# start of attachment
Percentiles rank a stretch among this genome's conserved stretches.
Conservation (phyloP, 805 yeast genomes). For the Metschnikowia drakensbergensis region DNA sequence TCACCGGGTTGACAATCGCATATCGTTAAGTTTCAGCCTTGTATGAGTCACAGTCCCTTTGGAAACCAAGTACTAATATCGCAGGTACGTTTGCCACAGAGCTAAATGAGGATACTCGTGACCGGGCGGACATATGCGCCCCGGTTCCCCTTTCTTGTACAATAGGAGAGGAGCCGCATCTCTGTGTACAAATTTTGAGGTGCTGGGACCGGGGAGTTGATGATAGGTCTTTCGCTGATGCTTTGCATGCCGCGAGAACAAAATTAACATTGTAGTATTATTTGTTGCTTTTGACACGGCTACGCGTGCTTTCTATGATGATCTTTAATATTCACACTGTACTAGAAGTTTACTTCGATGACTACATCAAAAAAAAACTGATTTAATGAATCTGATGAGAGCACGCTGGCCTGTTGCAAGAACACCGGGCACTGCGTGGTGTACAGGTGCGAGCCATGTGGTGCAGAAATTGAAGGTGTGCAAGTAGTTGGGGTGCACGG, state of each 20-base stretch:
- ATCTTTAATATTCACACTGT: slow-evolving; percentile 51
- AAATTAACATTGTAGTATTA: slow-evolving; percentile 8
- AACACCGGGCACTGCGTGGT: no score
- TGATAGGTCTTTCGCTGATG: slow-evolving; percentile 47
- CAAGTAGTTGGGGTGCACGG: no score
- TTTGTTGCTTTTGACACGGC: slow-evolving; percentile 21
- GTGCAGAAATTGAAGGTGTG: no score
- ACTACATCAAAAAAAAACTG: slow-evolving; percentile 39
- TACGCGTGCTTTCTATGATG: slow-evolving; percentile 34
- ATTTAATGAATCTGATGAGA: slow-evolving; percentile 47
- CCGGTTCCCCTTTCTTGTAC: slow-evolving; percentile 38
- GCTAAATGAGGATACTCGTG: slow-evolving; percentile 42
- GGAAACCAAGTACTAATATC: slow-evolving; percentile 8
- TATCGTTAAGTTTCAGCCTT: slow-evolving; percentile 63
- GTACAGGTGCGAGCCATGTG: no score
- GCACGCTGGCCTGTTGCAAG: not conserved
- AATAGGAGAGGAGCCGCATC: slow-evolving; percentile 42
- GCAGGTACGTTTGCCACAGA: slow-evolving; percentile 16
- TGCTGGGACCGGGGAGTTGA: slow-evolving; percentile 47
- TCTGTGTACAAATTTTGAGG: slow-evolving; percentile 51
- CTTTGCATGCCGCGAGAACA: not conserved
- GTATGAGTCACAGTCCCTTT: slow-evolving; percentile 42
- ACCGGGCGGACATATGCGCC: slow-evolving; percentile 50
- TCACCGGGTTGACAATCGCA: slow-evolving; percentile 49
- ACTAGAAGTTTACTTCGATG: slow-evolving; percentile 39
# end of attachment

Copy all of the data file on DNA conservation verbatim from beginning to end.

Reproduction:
Percentiles rank a stretch among this genome's conserved stretches.
Conservation (phyloP, 805 yeast genomes). For the Metschnikowia drakensbergensis region DNA sequence TCACCGGGTTGACAATCGCATATCGTTAAGTTTCAGCCTTGTATGAGTCACAGTCCCTTTGGAAACCAAGTACTAATATCGCAGGTACGTTTGCCACAGAGCTAAATGAGGATACTCGTGACCGGGCGGACATATGCGCCCCGGTTCCCCTTTCTTGTACAATAGGAGAGGAGCCGCATCTCTGTGTACAAATTTTGAGGTGCTGGGACCGGGGAGTTGATGATAGGTCTTTCGCTGATGCTTTGCATGCCGCGAGAACAAAATTAACATTGTAGTATTATTTGTTGCTTTTGACACGGCTACGCGTGCTTTCTATGATGATCTTTAATATTCACACTGTACTAGAAGTTTACTTCGATGACTACATCAAAAAAAAACTGATTTAATGAATCTGATGAGAGCACGCTGGCCTGTTGCAAGAACACCGGGCACTGCGTGGTGTACAGGTGCGAGCCATGTGGTGCAGAAATTGAAGGTGTGCAAGTAGTTGGGGTGCACGG, state of each 20-base stretch:
- ATCTTTAATATTCACACTGT: slow-evolving; percentile 51
- AAATTAACATTGTAGTATTA: slow-evolving; percentile 8
- AACACCGGGCACTGCGTGGT: no score
- TGATAGGTCTTTCGCTGATG: slow-evolving; percentile 47
- CAAGTAGTTGGGGTGCACGG: no score
- TTTGTTGCTTTTGACACGGC: slow-evolving; percentile 21
- GTGCAGAAATTGAAGGTGTG: no score
- ACTACATCAAAAAAAAACTG: slow-evolving; percentile 39
- TACGCGTGCTTTCTATGATG: slow-evolving; percentile 34
- ATTTAATGAATCTGATGAGA: slow-evolving; percentile 47
- CCGGTTCCCCTTTCTTGTAC: slow-evolving; percentile 38
- GCTAAATGAGGATACTCGTG: slow-evolving; percentile 42
- GGAAACCAAGTACTAATATC: slow-evolving; percentile 8
- TATCGTTAAGTTTCAGCCTT: slow-evolving; percentile 63
- GTACAGGTGCGAGCCATGTG: no score
- GCACGCTGGCCTGTTGCAAG: not conserved
- AATAGGAGAGGAGCCGCATC: slow-evolving; percentile 42
- GCAGGTACGTTTGCCACAGA: slow-evolving; percentile 16
- TGCTGGGACCGGGGAGTTGA: slow-evolving; percentile 47
- TCTGTGTACAAATTTTGAGG: slow-evolving; percentile 51
- CTTTGCATGCCGCGAGAACA: not conserved
- GTATGAGTCACAGTCCCTTT: slow-evolving; percentile 42
- ACCGGGCGGACATATGCGCC: slow-evolving; percentile 50
- TCACCGGGTTGACAATCGCA: slow-evolving; percentile 49
- ACTAGAAGTTTACTTCGATG: slow-evolving; percentile 39